The CDA's archives are operating with the support of the Ostrovsky Family Fund and Artis
 

 The CDA's archives are operating with the support of the Ostrovsky Family Fund and Artis
 

Ezra Orion (1934-2015) was born in Kibbutz Beit Alfa and grew up in Kibbutz Ramat Yohanan. In the early 1950s he studied at Bezalel Academy of Art and Design, and in the mid-1960s he continued his studies at Central Saint Martins College of Art and Design and the Royal College of Art in London. When he returned to Israel in 1967, he moved to Midreshet Sde Boker in the Negev, where he founded the Desert Sculpture Gallery, taught, and created until the early 2000s. Alongside his work as a sculptor, Orion was a poet and philosopher, and he also founded and edited the periodical Svivot.

During his studies Orion focused on iron and stone sculptures in dimensions suited for gallery spaces, but after he completed his studies and moved to Sde Boker in the Negev he began thinking about sculpture that is no longer limited to gallery and urban space dimensions: sculpture that would envelop the spectator, contain him, and evoke in him a spiritual existential experience. From then on Orion began to create situations, moments, and environments that were designed to serve as “launch sites” for human consciousness. The aspiration to create an experience that confronts human beings with the transcendent and the cosmic became the increasingly irrefutable logic throughout Orion’s work. His field of action moved to the desert expanse, to movements and changes in the Earth’s surface, and then to outer space. This exhibition traces Orion’s creative development from Architectural Sculpture, through Tectonic Sculpture and the Mars Project, to Intergalactic sculpture. All these are examined through original works alongside documents from the artist’s archive, which are presented here for the first time. A clear line can be drawn from Orion’s early sketches in the 1960s to his space projects. According to him, they were all part of an attempt to engender a unique human and personal observation.

  

Ezra Orion (1934-2015) was born in Kibbutz Beit Alfa and grew up in Kibbutz Ramat Yohanan. In the early 1950s he studied at Bezalel Academy of Art and Design, and in the mid-1960s he continued his studies at Central Saint Martins College of Art and Design and the Royal College of Art in London. When he returned to Israel in 1967, he moved to Midreshet Sde Boker in the Negev, where he founded the Desert Sculpture Gallery, taught, and created until the early 2000s. Alongside his work as a sculptor, Orion was a poet and philosopher, and he also founded and edited the periodical Svivot.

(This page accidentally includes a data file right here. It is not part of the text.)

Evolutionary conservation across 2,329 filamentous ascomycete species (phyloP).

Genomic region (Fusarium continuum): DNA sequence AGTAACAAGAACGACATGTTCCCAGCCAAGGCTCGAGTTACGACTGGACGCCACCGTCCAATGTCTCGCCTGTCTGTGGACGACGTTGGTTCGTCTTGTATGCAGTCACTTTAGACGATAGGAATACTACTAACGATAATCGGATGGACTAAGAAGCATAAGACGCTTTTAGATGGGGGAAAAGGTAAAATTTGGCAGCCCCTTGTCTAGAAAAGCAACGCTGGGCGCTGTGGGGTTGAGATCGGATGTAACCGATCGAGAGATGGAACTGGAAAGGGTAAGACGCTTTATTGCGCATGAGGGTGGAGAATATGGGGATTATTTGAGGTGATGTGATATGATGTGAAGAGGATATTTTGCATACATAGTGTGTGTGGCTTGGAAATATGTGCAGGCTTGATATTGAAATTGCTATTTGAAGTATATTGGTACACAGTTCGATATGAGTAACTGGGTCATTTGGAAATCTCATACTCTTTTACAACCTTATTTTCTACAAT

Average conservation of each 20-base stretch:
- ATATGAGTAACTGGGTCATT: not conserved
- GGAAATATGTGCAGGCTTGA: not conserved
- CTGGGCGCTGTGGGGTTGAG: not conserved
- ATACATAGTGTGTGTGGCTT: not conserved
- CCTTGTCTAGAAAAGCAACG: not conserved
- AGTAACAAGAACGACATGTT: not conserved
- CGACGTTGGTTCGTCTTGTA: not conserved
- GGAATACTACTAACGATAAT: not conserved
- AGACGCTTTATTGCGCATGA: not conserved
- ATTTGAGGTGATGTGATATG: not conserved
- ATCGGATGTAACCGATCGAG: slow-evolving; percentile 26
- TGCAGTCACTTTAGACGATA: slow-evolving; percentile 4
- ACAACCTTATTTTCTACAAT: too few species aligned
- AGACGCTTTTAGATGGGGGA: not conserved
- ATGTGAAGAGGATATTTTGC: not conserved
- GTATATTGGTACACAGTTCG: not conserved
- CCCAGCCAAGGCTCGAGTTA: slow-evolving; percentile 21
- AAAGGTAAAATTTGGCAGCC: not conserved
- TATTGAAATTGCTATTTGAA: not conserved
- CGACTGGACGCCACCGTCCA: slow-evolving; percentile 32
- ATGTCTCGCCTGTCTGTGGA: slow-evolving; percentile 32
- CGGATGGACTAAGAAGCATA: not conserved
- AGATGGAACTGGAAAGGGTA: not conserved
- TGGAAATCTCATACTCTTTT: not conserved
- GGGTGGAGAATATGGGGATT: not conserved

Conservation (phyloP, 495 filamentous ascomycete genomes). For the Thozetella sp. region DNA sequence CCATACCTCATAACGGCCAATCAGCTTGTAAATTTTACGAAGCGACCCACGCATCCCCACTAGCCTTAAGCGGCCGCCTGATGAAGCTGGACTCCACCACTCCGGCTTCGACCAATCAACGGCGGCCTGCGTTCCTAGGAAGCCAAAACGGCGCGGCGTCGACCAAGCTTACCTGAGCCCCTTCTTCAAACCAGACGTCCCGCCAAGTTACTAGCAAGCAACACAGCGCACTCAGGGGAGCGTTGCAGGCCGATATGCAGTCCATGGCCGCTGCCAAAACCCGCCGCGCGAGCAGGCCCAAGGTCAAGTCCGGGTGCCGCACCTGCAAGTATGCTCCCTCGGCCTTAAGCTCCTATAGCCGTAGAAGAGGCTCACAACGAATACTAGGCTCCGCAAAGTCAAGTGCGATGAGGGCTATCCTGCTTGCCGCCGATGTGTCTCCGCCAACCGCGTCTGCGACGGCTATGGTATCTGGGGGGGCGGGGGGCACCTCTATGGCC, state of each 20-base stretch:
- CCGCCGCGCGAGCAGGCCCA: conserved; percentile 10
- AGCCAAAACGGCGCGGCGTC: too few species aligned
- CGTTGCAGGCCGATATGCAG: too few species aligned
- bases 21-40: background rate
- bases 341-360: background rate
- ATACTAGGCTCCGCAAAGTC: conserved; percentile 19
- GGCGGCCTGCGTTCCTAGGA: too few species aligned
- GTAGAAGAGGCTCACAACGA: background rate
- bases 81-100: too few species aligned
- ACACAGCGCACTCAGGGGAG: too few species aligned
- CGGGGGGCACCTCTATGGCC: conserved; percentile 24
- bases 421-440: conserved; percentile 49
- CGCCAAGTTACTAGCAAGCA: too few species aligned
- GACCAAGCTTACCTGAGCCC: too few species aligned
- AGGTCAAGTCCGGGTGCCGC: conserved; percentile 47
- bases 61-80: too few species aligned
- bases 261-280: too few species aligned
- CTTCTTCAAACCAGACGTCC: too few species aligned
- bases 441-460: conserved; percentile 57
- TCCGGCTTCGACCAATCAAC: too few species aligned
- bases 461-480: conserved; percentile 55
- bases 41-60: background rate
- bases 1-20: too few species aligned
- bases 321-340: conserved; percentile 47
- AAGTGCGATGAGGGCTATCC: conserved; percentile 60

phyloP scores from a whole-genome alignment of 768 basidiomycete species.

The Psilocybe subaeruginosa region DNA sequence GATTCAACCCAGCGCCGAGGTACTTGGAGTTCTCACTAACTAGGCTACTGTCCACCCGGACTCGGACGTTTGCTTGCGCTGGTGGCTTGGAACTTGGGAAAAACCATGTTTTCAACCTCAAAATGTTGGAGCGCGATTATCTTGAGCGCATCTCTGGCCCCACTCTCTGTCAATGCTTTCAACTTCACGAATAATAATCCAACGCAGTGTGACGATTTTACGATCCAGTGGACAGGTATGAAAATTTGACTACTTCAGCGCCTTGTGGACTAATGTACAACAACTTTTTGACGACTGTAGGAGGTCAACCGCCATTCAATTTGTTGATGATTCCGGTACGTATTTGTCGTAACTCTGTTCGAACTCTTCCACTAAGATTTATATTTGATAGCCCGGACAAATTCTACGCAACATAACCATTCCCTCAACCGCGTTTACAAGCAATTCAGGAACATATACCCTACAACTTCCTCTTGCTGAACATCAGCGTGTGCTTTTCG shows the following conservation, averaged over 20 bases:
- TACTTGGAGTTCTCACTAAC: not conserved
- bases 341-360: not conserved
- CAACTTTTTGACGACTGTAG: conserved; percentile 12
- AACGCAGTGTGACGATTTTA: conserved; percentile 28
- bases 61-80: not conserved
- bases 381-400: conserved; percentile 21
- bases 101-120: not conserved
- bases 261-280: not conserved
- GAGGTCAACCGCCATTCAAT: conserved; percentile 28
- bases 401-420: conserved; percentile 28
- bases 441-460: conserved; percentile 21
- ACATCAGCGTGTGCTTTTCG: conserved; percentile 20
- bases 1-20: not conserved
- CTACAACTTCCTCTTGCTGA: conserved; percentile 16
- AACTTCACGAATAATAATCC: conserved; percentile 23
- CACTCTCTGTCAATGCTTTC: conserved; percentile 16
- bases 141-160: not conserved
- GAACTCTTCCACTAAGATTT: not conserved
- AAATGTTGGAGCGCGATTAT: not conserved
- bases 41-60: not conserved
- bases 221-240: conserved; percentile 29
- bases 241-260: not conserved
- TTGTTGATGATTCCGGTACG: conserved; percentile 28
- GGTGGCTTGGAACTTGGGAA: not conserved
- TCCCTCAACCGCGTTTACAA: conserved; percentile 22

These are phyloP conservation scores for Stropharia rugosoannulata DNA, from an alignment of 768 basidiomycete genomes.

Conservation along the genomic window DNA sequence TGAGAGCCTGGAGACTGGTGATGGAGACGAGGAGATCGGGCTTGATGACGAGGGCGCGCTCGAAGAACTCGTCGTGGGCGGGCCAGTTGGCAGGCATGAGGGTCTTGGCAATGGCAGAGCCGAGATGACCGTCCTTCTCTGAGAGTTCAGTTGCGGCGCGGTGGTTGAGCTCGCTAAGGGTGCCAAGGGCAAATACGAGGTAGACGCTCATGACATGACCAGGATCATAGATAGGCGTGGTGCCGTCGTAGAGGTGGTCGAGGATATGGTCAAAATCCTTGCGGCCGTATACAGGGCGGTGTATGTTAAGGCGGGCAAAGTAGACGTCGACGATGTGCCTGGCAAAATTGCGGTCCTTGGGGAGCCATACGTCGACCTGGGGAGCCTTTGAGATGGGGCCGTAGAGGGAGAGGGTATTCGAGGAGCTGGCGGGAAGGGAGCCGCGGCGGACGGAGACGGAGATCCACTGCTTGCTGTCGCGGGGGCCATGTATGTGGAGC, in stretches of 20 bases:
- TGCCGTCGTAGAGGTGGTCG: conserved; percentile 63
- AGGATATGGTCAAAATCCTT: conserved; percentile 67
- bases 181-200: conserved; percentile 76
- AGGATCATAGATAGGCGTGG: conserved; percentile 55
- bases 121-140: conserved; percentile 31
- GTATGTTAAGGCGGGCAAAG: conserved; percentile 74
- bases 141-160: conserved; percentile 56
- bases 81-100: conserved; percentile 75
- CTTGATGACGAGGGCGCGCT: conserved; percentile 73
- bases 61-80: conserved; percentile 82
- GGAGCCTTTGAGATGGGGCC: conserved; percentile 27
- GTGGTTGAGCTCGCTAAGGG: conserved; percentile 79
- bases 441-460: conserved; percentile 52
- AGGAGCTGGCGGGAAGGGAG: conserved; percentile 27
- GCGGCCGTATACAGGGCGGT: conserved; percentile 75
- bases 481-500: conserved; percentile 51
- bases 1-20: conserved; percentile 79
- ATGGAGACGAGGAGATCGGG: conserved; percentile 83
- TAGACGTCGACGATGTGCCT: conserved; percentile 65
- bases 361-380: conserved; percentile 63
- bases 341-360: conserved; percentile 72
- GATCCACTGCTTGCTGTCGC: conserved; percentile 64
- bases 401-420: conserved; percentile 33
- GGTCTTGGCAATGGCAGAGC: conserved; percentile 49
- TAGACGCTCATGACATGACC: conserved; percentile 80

During his studies Orion focused on iron and stone sculptures in dimensions suited for gallery spaces, but after he completed his studies and moved to Sde Boker in the Negev he began thinking about sculpture that is no longer limited to gallery and urban space dimensions: sculpture that would envelop the spectator, contain him, and evoke in him a spiritual existential experience. From then on Orion began to create situations, moments, and environments that were designed to serve as “launch sites” for human consciousness. The aspiration to create an experience that confronts human beings with the transcendent and the cosmic became the increasingly irrefutable logic throughout Orion’s work. His field of action moved to the desert expanse, to movements and changes in the Earth’s surface, and then to outer space. This exhibition traces Orion’s creative development from Architectural Sculpture, through Tectonic Sculpture and the Mars Project, to Intergalactic sculpture. All these are examined through original works alongside documents from the artist’s archive, which are presented here for the first time. A clear line can be drawn from Orion’s early sketches in the 1960s to his space projects. According to him, they were all part of an attempt to engender a unique human and personal observation.

  

Public Art and Early Media Archive
ARTATTACK